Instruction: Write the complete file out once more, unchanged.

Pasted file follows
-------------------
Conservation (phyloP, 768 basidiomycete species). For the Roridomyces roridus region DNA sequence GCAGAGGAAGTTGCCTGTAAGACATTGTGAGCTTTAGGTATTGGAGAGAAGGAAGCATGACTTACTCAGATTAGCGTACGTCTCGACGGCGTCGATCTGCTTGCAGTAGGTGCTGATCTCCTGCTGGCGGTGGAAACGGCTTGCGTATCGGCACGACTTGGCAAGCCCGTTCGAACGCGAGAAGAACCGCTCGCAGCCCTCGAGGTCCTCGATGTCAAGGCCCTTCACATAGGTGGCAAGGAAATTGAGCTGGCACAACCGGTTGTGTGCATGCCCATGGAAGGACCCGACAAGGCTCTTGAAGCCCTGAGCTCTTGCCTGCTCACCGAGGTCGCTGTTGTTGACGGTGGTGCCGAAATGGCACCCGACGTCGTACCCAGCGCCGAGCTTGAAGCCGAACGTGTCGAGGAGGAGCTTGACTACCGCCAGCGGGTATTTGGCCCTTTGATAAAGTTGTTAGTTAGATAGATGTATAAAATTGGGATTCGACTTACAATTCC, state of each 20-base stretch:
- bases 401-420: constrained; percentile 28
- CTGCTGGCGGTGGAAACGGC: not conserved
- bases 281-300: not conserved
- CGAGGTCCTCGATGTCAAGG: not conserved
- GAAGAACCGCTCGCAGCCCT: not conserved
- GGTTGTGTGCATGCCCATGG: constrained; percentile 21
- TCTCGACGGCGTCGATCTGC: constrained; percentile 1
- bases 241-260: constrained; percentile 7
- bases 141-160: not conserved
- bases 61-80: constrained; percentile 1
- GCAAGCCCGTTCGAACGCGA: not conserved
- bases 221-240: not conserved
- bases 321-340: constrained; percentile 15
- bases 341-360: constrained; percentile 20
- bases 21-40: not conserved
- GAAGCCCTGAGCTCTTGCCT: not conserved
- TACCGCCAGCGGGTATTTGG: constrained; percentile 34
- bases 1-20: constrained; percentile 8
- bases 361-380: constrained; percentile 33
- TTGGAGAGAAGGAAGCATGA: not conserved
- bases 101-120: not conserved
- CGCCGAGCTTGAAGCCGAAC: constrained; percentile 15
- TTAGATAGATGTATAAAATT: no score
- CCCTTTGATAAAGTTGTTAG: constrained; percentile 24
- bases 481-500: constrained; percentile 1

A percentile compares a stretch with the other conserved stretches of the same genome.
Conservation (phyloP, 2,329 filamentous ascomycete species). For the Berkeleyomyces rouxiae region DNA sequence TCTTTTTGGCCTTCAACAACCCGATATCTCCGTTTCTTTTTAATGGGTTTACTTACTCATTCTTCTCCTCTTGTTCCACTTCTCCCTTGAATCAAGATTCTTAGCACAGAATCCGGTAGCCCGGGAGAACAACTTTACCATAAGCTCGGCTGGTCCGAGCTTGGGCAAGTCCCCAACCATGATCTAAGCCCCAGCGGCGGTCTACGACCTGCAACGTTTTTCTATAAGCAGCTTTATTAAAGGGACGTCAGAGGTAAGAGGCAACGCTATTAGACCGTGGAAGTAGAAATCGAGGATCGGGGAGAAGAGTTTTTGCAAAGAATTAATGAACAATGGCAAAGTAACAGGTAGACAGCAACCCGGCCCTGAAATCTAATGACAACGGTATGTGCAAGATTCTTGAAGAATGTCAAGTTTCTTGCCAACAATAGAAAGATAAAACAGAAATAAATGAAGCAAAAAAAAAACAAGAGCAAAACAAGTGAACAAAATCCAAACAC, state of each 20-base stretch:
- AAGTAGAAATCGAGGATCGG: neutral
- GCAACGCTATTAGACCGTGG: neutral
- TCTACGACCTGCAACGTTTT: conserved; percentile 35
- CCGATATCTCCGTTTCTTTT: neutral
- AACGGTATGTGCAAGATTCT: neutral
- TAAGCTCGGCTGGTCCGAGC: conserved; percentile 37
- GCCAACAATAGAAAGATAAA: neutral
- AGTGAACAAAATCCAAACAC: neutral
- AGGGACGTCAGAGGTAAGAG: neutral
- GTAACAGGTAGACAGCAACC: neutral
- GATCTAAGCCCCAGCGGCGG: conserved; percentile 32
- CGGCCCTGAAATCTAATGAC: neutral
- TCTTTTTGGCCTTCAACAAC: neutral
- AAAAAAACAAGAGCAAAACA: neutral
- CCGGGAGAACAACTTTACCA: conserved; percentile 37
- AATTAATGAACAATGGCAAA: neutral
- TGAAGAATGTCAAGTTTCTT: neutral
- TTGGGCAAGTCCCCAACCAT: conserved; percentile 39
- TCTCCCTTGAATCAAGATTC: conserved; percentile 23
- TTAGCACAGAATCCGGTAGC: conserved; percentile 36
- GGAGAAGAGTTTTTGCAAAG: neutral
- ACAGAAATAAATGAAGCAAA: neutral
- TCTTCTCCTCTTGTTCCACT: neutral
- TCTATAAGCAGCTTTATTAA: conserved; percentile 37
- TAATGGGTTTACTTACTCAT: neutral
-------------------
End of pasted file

Conservation (phyloP, 768 basidiomycete species). For the Roridomyces roridus region DNA sequence GCAGAGGAAGTTGCCTGTAAGACATTGTGAGCTTTAGGTATTGGAGAGAAGGAAGCATGACTTACTCAGATTAGCGTACGTCTCGACGGCGTCGATCTGCTTGCAGTAGGTGCTGATCTCCTGCTGGCGGTGGAAACGGCTTGCGTATCGGCACGACTTGGCAAGCCCGTTCGAACGCGAGAAGAACCGCTCGCAGCCCTCGAGGTCCTCGATGTCAAGGCCCTTCACATAGGTGGCAAGGAAATTGAGCTGGCACAACCGGTTGTGTGCATGCCCATGGAAGGACCCGACAAGGCTCTTGAAGCCCTGAGCTCTTGCCTGCTCACCGAGGTCGCTGTTGTTGACGGTGGTGCCGAAATGGCACCCGACGTCGTACCCAGCGCCGAGCTTGAAGCCGAACGTGTCGAGGAGGAGCTTGACTACCGCCAGCGGGTATTTGGCCCTTTGATAAAGTTGTTAGTTAGATAGATGTATAAAATTGGGATTCGACTTACAATTCC, state of each 20-base stretch:
- bases 401-420: constrained; percentile 28
- CTGCTGGCGGTGGAAACGGC: not conserved
- bases 281-300: not conserved
- CGAGGTCCTCGATGTCAAGG: not conserved
- GAAGAACCGCTCGCAGCCCT: not conserved
- GGTTGTGTGCATGCCCATGG: constrained; percentile 21
- TCTCGACGGCGTCGATCTGC: constrained; percentile 1
- bases 241-260: constrained; percentile 7
- bases 141-160: not conserved
- bases 61-80: constrained; percentile 1
- GCAAGCCCGTTCGAACGCGA: not conserved
- bases 221-240: not conserved
- bases 321-340: constrained; percentile 15
- bases 341-360: constrained; percentile 20
- bases 21-40: not conserved
- GAAGCCCTGAGCTCTTGCCT: not conserved
- TACCGCCAGCGGGTATTTGG: constrained; percentile 34
- bases 1-20: constrained; percentile 8
- bases 361-380: constrained; percentile 33
- TTGGAGAGAAGGAAGCATGA: not conserved
- bases 101-120: not conserved
- CGCCGAGCTTGAAGCCGAAC: constrained; percentile 15
- TTAGATAGATGTATAAAATT: no score
- CCCTTTGATAAAGTTGTTAG: constrained; percentile 24
- bases 481-500: constrained; percentile 1

A percentile compares a stretch with the other conserved stretches of the same genome.
Conservation (phyloP, 2,329 filamentous ascomycete species). For the Berkeleyomyces rouxiae region DNA sequence TCTTTTTGGCCTTCAACAACCCGATATCTCCGTTTCTTTTTAATGGGTTTACTTACTCATTCTTCTCCTCTTGTTCCACTTCTCCCTTGAATCAAGATTCTTAGCACAGAATCCGGTAGCCCGGGAGAACAACTTTACCATAAGCTCGGCTGGTCCGAGCTTGGGCAAGTCCCCAACCATGATCTAAGCCCCAGCGGCGGTCTACGACCTGCAACGTTTTTCTATAAGCAGCTTTATTAAAGGGACGTCAGAGGTAAGAGGCAACGCTATTAGACCGTGGAAGTAGAAATCGAGGATCGGGGAGAAGAGTTTTTGCAAAGAATTAATGAACAATGGCAAAGTAACAGGTAGACAGCAACCCGGCCCTGAAATCTAATGACAACGGTATGTGCAAGATTCTTGAAGAATGTCAAGTTTCTTGCCAACAATAGAAAGATAAAACAGAAATAAATGAAGCAAAAAAAAAACAAGAGCAAAACAAGTGAACAAAATCCAAACAC, state of each 20-base stretch:
- AAGTAGAAATCGAGGATCGG: neutral
- GCAACGCTATTAGACCGTGG: neutral
- TCTACGACCTGCAACGTTTT: conserved; percentile 35
- CCGATATCTCCGTTTCTTTT: neutral
- AACGGTATGTGCAAGATTCT: neutral
- TAAGCTCGGCTGGTCCGAGC: conserved; percentile 37
- GCCAACAATAGAAAGATAAA: neutral
- AGTGAACAAAATCCAAACAC: neutral
- AGGGACGTCAGAGGTAAGAG: neutral
- GTAACAGGTAGACAGCAACC: neutral
- GATCTAAGCCCCAGCGGCGG: conserved; percentile 32
- CGGCCCTGAAATCTAATGAC: neutral
- TCTTTTTGGCCTTCAACAAC: neutral
- AAAAAAACAAGAGCAAAACA: neutral
- CCGGGAGAACAACTTTACCA: conserved; percentile 37
- AATTAATGAACAATGGCAAA: neutral
- TGAAGAATGTCAAGTTTCTT: neutral
- TTGGGCAAGTCCCCAACCAT: conserved; percentile 39
- TCTCCCTTGAATCAAGATTC: conserved; percentile 23
- TTAGCACAGAATCCGGTAGC: conserved; percentile 36
- GGAGAAGAGTTTTTGCAAAG: neutral
- ACAGAAATAAATGAAGCAAA: neutral
- TCTTCTCCTCTTGTTCCACT: neutral
- TCTATAAGCAGCTTTATTAA: conserved; percentile 37
- TAATGGGTTTACTTACTCAT: neutral